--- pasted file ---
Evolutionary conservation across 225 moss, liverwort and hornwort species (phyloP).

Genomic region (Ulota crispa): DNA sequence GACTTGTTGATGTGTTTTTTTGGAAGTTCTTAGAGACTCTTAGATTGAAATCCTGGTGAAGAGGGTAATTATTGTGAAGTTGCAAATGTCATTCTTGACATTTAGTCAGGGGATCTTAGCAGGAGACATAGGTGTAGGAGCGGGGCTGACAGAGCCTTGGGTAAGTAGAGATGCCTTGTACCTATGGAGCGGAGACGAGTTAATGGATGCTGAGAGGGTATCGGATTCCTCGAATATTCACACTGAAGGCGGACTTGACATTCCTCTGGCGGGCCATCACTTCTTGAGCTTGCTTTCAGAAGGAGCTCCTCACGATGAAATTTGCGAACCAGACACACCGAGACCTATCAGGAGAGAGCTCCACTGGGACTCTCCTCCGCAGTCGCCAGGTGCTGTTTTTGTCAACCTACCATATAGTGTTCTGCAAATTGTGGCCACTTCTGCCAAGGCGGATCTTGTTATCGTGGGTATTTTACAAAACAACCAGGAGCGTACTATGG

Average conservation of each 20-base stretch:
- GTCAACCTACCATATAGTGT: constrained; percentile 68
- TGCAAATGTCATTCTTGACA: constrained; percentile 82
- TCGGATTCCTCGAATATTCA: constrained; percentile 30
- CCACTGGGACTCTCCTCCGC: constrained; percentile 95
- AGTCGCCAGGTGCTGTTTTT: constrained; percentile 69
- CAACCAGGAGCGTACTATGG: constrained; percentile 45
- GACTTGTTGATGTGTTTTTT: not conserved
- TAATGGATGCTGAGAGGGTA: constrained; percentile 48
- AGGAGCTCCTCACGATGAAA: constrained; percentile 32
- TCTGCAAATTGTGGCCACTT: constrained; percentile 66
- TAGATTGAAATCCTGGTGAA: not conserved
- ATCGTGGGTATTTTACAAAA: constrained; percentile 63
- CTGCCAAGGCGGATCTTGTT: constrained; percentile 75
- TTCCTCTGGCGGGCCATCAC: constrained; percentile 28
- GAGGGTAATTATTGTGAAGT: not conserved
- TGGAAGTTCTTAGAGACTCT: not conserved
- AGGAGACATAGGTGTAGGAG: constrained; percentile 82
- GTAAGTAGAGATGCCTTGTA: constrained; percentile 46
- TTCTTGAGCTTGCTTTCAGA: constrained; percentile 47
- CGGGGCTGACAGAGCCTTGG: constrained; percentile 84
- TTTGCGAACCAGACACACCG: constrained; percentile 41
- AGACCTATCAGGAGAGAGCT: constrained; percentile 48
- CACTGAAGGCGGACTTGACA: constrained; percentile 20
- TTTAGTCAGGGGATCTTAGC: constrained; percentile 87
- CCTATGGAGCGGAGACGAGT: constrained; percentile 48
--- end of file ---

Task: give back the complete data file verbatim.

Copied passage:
Evolutionary conservation across 225 moss, liverwort and hornwort species (phyloP).

Genomic region (Ulota crispa): DNA sequence GACTTGTTGATGTGTTTTTTTGGAAGTTCTTAGAGACTCTTAGATTGAAATCCTGGTGAAGAGGGTAATTATTGTGAAGTTGCAAATGTCATTCTTGACATTTAGTCAGGGGATCTTAGCAGGAGACATAGGTGTAGGAGCGGGGCTGACAGAGCCTTGGGTAAGTAGAGATGCCTTGTACCTATGGAGCGGAGACGAGTTAATGGATGCTGAGAGGGTATCGGATTCCTCGAATATTCACACTGAAGGCGGACTTGACATTCCTCTGGCGGGCCATCACTTCTTGAGCTTGCTTTCAGAAGGAGCTCCTCACGATGAAATTTGCGAACCAGACACACCGAGACCTATCAGGAGAGAGCTCCACTGGGACTCTCCTCCGCAGTCGCCAGGTGCTGTTTTTGTCAACCTACCATATAGTGTTCTGCAAATTGTGGCCACTTCTGCCAAGGCGGATCTTGTTATCGTGGGTATTTTACAAAACAACCAGGAGCGTACTATGG

Average conservation of each 20-base stretch:
- GTCAACCTACCATATAGTGT: constrained; percentile 68
- TGCAAATGTCATTCTTGACA: constrained; percentile 82
- TCGGATTCCTCGAATATTCA: constrained; percentile 30
- CCACTGGGACTCTCCTCCGC: constrained; percentile 95
- AGTCGCCAGGTGCTGTTTTT: constrained; percentile 69
- CAACCAGGAGCGTACTATGG: constrained; percentile 45
- GACTTGTTGATGTGTTTTTT: not conserved
- TAATGGATGCTGAGAGGGTA: constrained; percentile 48
- AGGAGCTCCTCACGATGAAA: constrained; percentile 32
- TCTGCAAATTGTGGCCACTT: constrained; percentile 66
- TAGATTGAAATCCTGGTGAA: not conserved
- ATCGTGGGTATTTTACAAAA: constrained; percentile 63
- CTGCCAAGGCGGATCTTGTT: constrained; percentile 75
- TTCCTCTGGCGGGCCATCAC: constrained; percentile 28
- GAGGGTAATTATTGTGAAGT: not conserved
- TGGAAGTTCTTAGAGACTCT: not conserved
- AGGAGACATAGGTGTAGGAG: constrained; percentile 82
- GTAAGTAGAGATGCCTTGTA: constrained; percentile 46
- TTCTTGAGCTTGCTTTCAGA: constrained; percentile 47
- CGGGGCTGACAGAGCCTTGG: constrained; percentile 84
- TTTGCGAACCAGACACACCG: constrained; percentile 41
- AGACCTATCAGGAGAGAGCT: constrained; percentile 48
- CACTGAAGGCGGACTTGACA: constrained; percentile 20
- TTTAGTCAGGGGATCTTAGC: constrained; percentile 87
- CCTATGGAGCGGAGACGAGT: constrained; percentile 48